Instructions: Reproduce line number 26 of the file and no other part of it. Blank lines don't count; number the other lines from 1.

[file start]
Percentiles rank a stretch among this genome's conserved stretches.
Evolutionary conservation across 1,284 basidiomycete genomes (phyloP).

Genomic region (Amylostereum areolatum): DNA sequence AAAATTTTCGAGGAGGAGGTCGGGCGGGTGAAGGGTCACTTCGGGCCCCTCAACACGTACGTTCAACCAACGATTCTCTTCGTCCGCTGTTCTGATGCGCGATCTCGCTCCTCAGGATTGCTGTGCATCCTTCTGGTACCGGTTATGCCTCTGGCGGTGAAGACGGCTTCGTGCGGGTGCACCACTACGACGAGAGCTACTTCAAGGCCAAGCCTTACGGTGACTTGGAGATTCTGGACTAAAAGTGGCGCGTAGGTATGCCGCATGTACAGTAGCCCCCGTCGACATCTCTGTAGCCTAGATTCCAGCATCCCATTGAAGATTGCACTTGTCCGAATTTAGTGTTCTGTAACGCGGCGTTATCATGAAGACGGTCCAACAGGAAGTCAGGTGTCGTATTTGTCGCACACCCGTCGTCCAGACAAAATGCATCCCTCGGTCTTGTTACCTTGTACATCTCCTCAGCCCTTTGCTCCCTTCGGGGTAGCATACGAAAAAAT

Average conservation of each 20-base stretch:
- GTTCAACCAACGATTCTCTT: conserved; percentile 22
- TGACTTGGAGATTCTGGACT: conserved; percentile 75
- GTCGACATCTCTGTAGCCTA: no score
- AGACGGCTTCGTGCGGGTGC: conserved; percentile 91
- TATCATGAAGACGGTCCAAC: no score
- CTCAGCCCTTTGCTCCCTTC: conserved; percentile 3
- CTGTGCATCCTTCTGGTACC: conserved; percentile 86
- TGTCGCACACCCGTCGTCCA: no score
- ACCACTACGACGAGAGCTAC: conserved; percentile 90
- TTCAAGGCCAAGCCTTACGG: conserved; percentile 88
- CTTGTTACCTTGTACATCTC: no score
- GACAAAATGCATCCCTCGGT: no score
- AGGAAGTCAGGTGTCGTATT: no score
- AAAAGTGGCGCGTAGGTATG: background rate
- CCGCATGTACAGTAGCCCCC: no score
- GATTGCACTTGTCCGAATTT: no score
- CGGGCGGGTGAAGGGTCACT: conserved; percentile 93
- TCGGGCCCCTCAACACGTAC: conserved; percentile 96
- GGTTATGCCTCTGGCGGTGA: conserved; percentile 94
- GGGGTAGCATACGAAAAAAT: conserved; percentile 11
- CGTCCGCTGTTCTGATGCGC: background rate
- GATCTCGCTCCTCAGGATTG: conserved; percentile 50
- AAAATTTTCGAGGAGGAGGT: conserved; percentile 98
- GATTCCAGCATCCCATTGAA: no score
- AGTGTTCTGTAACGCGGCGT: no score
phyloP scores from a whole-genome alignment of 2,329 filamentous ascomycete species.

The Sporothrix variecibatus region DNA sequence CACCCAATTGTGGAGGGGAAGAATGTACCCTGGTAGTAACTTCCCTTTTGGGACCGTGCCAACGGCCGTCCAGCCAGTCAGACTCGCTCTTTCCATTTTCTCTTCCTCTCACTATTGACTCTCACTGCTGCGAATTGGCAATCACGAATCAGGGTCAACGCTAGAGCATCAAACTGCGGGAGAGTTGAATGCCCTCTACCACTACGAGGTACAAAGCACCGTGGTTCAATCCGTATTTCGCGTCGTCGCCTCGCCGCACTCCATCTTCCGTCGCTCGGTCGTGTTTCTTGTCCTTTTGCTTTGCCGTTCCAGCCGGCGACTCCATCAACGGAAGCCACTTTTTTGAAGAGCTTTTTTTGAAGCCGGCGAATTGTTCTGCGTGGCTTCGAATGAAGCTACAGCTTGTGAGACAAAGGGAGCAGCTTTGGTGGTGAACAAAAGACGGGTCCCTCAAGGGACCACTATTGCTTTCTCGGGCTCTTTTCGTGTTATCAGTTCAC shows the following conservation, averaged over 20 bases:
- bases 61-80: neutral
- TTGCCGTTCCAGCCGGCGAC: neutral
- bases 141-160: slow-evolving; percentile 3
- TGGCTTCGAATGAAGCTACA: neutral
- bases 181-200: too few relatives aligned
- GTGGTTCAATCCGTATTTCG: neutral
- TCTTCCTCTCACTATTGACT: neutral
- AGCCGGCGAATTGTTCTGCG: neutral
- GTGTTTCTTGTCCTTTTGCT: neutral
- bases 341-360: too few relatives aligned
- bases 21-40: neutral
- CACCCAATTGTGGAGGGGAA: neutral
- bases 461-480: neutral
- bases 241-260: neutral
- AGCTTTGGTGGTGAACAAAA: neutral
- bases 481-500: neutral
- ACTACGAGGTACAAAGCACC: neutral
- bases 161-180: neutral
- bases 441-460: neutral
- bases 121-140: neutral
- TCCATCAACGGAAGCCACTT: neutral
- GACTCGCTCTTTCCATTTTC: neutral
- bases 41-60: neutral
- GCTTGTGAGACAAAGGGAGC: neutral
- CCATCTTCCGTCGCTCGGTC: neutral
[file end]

- GATCTCGCTCCTCAGGATTG: conserved; percentile 50